The optimal negative feedback resistor
The feedback resistor from the output of a power amplifier to its inverting input is a component that in my opinion receives far too little attention. It should be clear that any property of this resistor that causes it to deviate from the ideal linear resistance directly results in a distortion of our signal. In this case no ring amplification with which one can compensate for many small errors inside the amplifier (except for the differential amplifier) will help.
An example: each resistor has a temperature coefficient Tc. Typically these are 50-100ppm/°C. If the amplifier is driven with a low frequency signal (e.g. 60Hz), then the feedback resistor, where the (almost) full output voltage is applied, is also modulated in temperature with this frequency. With thermal time constants of a normal 0207 resistor in the range of a few seconds, these are of course only a few milli degrees, but still. This changes the value of the resistor and thus the amplification of our power amplifier with our low frequency signal.
A tone of higher frequency (e.g. 7000Hz) is modulated in its amplitude, which results in additional, previously non-existent signal components. This results in additional signals with frequencies, in our example, of 7000Hz+-n x 120Hz. The 120Hz (and not 60Hz) are due to the fact that both half-waves of the low-frequency signal naturally heat up the feedback resistor, i.e. are quasi modulated with the rectified signal.
The whole thing is then intermodulation distortion (in the SMPTE variant). In terms of sound, this results in a less direct, precise and powerful bass than would actually be possible.
But what does it actually produce? Here is a simulation of such a feedback network:
Looks a little complicated, but it's not that bad. With H1, the current in the through our resistor simulation is measured. E1 measures the voltage drop. Both is multiplied in the following block and results in the resulting power loss (here as current) in our resistor. If you send this power dissipation (current) into the network of Rth (the thermal resistance of the resistor) and Cth (the thermal capacity of the resistor) you get the actual time dependent temperature of the resistor. This is then converted with TC and R25°C into the current resistance value. The applied voltage (VR) is divided by this value and output via the controlled current source G1. The model of a resistor is finished, taking into account its dynamic self-heating. R2 only serves the convergence of the simulation and has no other effect.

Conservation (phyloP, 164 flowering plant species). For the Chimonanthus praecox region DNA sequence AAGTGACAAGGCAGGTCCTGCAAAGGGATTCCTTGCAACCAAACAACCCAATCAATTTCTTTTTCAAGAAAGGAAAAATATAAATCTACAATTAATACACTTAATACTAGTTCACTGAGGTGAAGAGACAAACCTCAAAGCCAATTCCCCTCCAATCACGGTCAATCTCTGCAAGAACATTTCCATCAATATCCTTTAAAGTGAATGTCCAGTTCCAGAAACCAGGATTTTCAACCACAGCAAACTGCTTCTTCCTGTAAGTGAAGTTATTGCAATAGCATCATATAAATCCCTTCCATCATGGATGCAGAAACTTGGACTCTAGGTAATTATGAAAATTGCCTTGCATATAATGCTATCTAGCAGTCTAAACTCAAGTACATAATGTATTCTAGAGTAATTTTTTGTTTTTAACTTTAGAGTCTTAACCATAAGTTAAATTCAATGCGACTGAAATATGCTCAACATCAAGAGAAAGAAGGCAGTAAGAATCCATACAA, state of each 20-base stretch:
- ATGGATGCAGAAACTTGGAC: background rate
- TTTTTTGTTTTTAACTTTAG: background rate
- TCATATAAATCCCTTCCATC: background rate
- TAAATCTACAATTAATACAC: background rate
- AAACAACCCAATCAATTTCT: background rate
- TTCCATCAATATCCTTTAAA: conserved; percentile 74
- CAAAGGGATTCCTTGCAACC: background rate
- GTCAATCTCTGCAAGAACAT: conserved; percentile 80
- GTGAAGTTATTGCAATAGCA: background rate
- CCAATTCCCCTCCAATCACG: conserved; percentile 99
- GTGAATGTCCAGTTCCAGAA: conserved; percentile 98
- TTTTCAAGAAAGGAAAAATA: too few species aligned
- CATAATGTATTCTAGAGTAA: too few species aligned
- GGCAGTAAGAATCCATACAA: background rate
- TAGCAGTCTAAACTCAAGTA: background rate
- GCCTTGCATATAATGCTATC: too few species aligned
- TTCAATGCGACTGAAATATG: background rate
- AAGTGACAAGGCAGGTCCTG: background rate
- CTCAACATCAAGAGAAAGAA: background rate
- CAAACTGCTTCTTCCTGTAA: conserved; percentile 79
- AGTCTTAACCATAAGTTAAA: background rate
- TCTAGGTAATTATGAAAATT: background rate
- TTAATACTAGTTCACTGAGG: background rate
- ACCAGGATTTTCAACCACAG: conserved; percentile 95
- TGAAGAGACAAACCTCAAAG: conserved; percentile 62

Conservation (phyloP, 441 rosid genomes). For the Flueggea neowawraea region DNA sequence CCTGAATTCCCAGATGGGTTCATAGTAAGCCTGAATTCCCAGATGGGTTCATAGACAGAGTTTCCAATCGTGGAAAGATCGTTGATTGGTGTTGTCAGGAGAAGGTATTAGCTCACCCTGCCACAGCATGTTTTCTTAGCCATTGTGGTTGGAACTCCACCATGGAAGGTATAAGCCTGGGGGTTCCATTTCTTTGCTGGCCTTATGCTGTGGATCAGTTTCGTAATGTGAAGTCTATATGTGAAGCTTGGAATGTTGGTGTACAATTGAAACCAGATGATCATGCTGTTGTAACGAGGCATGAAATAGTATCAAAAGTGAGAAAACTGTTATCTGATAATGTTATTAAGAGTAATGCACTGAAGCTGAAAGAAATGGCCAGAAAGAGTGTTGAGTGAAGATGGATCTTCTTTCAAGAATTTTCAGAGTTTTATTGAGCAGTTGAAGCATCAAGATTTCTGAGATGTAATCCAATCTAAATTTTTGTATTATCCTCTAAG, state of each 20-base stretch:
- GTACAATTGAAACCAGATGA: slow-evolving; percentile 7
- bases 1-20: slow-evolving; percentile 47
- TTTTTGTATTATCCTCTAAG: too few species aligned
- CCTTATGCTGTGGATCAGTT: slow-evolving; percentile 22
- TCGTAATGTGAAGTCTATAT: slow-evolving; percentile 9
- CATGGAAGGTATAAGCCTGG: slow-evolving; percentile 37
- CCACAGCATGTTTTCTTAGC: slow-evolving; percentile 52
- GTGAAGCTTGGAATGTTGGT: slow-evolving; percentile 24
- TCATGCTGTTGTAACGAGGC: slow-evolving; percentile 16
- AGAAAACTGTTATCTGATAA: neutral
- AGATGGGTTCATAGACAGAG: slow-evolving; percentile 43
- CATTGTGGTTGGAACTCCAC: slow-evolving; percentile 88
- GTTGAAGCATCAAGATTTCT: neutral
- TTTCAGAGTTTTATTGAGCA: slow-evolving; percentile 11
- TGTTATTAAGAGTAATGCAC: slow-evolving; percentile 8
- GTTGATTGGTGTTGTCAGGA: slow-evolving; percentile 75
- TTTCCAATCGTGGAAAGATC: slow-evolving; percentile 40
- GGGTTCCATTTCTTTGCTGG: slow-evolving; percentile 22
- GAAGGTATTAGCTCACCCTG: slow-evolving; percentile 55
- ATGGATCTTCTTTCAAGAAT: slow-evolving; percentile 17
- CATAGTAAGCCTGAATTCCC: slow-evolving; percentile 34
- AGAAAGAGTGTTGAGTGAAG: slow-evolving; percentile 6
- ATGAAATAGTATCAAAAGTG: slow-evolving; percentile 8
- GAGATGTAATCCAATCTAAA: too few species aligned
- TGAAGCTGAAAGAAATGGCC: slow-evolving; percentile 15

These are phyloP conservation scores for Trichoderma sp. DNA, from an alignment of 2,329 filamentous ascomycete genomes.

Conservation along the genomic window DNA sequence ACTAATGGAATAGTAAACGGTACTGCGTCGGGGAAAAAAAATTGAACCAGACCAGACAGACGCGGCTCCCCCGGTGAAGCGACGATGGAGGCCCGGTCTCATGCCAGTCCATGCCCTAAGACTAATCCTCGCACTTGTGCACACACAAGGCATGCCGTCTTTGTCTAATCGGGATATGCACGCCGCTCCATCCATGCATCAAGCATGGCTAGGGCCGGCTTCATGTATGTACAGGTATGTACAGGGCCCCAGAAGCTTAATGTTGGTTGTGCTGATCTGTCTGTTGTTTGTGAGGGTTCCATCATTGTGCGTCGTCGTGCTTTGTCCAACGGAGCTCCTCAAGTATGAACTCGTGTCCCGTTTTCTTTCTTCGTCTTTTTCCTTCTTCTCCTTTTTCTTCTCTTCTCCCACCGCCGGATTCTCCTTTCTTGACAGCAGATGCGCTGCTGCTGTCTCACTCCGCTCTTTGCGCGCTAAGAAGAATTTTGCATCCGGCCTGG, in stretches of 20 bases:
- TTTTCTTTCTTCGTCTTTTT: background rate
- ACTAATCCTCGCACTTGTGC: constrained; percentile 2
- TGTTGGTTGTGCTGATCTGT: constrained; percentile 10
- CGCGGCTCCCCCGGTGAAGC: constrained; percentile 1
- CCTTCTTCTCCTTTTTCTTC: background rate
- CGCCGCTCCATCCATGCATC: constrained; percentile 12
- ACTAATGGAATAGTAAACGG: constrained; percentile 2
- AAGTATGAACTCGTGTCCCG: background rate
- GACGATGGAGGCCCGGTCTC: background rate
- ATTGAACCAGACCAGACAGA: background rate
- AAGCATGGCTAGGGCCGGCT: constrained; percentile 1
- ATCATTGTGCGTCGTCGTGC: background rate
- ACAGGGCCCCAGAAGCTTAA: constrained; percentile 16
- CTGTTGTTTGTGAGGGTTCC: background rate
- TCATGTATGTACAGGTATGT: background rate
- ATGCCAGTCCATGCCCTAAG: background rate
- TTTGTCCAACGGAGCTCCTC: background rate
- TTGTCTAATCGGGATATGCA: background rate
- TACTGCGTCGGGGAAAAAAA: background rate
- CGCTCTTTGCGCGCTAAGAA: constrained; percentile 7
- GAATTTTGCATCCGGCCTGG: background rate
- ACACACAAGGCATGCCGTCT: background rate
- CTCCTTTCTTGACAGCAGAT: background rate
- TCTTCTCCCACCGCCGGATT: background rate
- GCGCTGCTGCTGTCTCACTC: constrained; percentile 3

R25°C and R3 are the values for the negative feedback network which I typically use in my amplifiers.
And here the simulation result:
Well, an IM distortion in the range of -160dB is complaining at the highest level, but you wouldn't be a high end if you didn't want to make it even better.
But be careful: with amplifiers with much more power, higher gain and above all lower resistance values in the negative feedback network it can quickly lead to disastrous results.
So what can you do: e.g. use a resistor with a much lower TC. You can buy it (but it can quickly cost more than €10,-) or search in the resistors from the tinkering box. Each resistor value of a series (e.g. 0207 from Beyschlag) has a different TC. My 10k resistors from the tinkering box have about 20ppm/°C, my 47k resistors of the same series have less than 2ppm/°C (I cannot measure better). For this I measure the resistors at room temperature and at approx. 90°C (hot air dryer).
Alternatively you can also connect several resistors in parallel and/or in series. This reduces the self-heating by distributing the power dissipation over several components and increases the thermal inertia. With 4 resistors this brings a factor of 16, i.e. 24dB.
I usually do both: in my case 4x47k and 1x68k in parallel and will have one of the best 10k resistors available in the world.
The search for the optimal resistor should be repeated with each new delivery. The TC unfortunately depends on the manufacturer, the series and the batch.